And he also finds connections between the people of the ancient city and major events in history, including the First and Second World Wars as well as the Crimean and Boer War.
The “Cowper telephone”, named after RF Cowper, owner of the device, is on display. It was one of the world’s first telephones and was installed in Dundas in 1877 by Alexander Graham Bell’s father.
Canada’s first black doctor, Anderson Ruffin Abbott (1837-1913) is celebrated. The doctor – who is credited with providing medical assistance to dying US President Abraham Lincoln in 1865 – lived in Dundas for eight years in the 1880s.
The exhibition also features a snuffbox that once belonged to the iconic Scottish poet Robert Burns. It found its way to the Dundas St. Andrew’s Society and was eventually donated to the museum.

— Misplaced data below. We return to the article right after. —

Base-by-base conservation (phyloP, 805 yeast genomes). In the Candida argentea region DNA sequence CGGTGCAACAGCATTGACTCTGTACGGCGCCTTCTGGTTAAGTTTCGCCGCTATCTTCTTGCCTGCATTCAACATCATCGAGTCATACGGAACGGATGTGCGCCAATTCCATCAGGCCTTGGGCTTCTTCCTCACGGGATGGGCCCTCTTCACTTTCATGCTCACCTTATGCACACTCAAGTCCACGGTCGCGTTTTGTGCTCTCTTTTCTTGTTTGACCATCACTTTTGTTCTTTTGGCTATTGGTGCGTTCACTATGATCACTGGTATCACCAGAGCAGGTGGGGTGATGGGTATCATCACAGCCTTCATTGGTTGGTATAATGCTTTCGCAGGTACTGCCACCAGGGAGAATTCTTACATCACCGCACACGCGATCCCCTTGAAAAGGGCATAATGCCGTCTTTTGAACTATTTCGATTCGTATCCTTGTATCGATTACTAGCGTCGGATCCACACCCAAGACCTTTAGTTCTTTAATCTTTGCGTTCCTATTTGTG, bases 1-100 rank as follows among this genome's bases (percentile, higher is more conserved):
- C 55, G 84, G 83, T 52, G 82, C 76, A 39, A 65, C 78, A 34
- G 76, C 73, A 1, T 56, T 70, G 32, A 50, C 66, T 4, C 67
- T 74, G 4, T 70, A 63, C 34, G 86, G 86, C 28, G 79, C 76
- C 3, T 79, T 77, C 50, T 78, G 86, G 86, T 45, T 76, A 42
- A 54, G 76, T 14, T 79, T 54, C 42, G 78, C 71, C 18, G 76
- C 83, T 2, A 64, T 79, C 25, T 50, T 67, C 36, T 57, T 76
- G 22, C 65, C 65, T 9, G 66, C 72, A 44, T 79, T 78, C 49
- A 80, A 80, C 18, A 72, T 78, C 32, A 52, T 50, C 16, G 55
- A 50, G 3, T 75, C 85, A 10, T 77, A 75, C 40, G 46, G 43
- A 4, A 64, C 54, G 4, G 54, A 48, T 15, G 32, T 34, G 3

A poem called ‘Dundas’ by RK Kernighan (1854-1926) – who wrote a regular column over a century ago for The Spectator under the pen name ‘The Khan’ – is quoted at the entrance to the show .
“…If all the old Dundasites came back and settled here, the old town would overflow into Hamilton and squeeze it like a lemon. It would reach as far as Copetown, it would stretch to Waterdown, it would fill the whole valley and encumber the heights…”
And former residents would also find that much of Dundas is remarkably unchanged.
End of an era
One of the last survivors of the harsh Stelco strike in 1946 has died.
Lino Trigatti, 94, was featured in a July Flashbacks column on the 75th anniversary of the 81-day labor dispute that led to the recognition of United Steelworkers Local 1005 and helped define the labor movement in post-war Canada.
“Trigger”, as he was known, died on November 27 after suffering a stroke. His funeral took place on December 1.
Book and exhibition
“My Art Walks” by Danuta Niton
80 pages, $45
Available at artofdesign.ca and the Dundas Museum, 139 Park St. W.
“All Roads Lead to Dundas”
Dundas Museum and Archives
Until January 15, 2022